Theater Review: THE PLAY YOU WANT (Road Theatre)

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by Marc Wheeler on March 14, 2022

in Theater-Los Angeles


What starts as a joke ends in a laugh — all the way to the bank! — in The Play You Want, a world premiere comedy by Bernardo Cubría. Directed by Michael John Garcés, the play is a product of The Road Theatre Company’s playwriting workshop, Under Construction. I don’t know their formula, but whatever’s happening in this new work incubator at The Road is clearly working: The Play You Want opens its 30th Anniversary Season with a bang. It follows Mexican playwright Bernardo (a fictionalized version of the playwright himself, it’s assumed) who in a moment of frustration writes and pitches a work so embarrassingly stereotypically Mexican he can’t imagine it would actually — oh wait! — it just sold. And we’re off to the racists! … I mean, races … in this outrageous satire.

Jonathan Nichols, Christopher Larkin and Natalie Llerena

While the playwright (the real one, not the character) says this piece is intended to “confront the institutional racism of American Theatre,” it actually seems to clobber all the recent efforts by theaters nationwide to “rectify” it — that’s what’s so deliciously savage about it. Bernardo (both in real life and in this fictionalized satire) comes out swinging against the White Fragility evangelists with the best weapon he has: comedy. In doing so, he plays the fool to the king and walks away crowned.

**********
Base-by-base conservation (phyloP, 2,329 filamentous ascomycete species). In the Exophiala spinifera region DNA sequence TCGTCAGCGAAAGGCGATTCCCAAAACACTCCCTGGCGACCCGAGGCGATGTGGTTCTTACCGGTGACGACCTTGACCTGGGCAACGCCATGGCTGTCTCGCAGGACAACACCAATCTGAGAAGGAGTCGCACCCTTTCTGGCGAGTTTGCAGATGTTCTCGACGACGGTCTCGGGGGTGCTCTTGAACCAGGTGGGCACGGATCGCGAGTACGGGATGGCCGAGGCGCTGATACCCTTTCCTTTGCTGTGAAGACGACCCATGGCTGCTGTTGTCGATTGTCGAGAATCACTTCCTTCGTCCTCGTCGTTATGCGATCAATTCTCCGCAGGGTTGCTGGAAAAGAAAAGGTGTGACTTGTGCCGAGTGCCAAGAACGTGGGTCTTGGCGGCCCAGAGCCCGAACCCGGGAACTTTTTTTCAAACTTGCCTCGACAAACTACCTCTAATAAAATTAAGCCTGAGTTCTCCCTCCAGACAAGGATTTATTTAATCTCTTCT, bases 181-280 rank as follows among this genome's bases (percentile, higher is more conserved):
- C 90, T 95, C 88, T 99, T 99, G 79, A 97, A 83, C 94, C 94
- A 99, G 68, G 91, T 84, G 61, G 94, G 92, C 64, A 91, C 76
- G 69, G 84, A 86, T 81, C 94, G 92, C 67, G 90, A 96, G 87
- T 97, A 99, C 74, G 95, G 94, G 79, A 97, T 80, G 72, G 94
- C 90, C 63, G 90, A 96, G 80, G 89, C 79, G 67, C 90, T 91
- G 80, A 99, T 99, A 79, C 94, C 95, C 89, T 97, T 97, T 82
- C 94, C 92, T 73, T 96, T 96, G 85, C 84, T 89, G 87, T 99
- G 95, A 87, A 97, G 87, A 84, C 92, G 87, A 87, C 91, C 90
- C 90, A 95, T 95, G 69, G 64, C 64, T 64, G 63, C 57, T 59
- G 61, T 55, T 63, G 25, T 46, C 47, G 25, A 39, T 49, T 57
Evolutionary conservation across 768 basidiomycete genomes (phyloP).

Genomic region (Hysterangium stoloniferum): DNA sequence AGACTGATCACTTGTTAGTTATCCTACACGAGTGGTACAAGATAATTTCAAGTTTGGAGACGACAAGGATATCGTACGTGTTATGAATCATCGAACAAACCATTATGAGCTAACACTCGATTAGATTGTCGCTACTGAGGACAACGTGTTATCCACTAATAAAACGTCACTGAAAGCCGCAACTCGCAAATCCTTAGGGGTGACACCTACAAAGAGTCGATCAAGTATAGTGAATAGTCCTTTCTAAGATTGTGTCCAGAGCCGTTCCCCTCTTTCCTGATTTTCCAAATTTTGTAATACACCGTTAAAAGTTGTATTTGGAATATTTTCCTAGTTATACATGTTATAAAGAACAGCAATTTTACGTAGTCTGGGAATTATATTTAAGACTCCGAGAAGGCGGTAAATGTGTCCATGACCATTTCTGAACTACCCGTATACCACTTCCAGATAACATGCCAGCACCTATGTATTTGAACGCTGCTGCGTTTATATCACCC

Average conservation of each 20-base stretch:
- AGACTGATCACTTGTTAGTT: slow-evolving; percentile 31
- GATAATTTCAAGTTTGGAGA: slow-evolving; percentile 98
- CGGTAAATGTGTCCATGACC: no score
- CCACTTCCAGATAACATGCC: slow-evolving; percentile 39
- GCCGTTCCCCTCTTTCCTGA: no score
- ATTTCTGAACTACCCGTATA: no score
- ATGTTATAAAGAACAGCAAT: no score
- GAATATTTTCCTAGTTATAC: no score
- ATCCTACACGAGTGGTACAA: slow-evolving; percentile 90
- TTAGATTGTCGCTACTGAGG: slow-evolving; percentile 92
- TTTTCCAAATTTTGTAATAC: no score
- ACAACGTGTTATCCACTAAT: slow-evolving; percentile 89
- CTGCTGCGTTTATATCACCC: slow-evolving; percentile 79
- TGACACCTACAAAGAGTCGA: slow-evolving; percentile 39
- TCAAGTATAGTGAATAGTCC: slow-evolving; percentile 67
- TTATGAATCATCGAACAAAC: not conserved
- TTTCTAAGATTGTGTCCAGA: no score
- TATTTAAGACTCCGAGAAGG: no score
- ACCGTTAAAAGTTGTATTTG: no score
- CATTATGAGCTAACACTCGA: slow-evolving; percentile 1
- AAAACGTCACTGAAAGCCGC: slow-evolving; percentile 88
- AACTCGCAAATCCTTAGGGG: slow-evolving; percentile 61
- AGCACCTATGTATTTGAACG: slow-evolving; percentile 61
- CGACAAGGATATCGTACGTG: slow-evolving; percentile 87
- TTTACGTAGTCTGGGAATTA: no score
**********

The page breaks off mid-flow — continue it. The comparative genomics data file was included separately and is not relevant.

Natalie Llerena and Peter Pasco
I don’t know how else to say it, Cubría’s play is just plain fun. Remember fun? It might be making a comeback. Yes, the work tackles a heavy “hot-button” issue of the day — institutional racism, wheeeee! — but it brings in more than a wacky dollop of The Producers in doing so. After walking on eggshells for so long, it’s nice to collectively laugh at the absurd ways we handle our own absurdity. Fortunately, The Road has more respect for its audience than to indicate with a sign, like a current play in town, when it’s “okay” for its audiences to laugh so they won’t appear “racist.” You think I’m kidding? It gets worse. Such a sentiment was even featured in a recent L.A. Times commentary by Inda Craig-Galván, a black female playwright who was upset by the “loud, bold and inappropriate laughter” from a white audience who “laughed at the parts that weren’t funny” in Jeremy O. Harris’s Slave Play. Oof.
Natalie Llerena and Peter Pasco

Luckily, the fantastic cast here offers us plenty of which to playfully skewer. In the role of Bernardo, the bright-eyed Peter Pasco is an absolute delight, wincing his way through his ever-evolving horror show of circumstances. We feel his pain as he wrestles with selling out when his ridiculous “Latinx” play gets both a reading at The Public Theatre and, thanks to controversial producer Scott Rudin (a slithering Stewart J. Zully), a golden chance for a Broadway run. The play confronts Bernardo’s emotional turmoil by incorporating larger-than-life personalities to act as guides or foils to his moral dilemma. Broadway and Disney darling Lin-Manuel Miranda (a satisfying Roland Ruiz) offers his two-pennies, alongside plenty of Hamilton jokes. And film and TV actor Gilbert Cruz (Jonathan Nichols) sheds light on how he managed to make it in Hollywood as a Latino actor. Other appearances are made by Jennifer “J.Lo” Lopez (Natalie Llerena), Gloria Estefan (Presciliana Esparolini), and in a secondary role for Nichols that garners plenty of laughs, a thick British-accented Alfred Molina.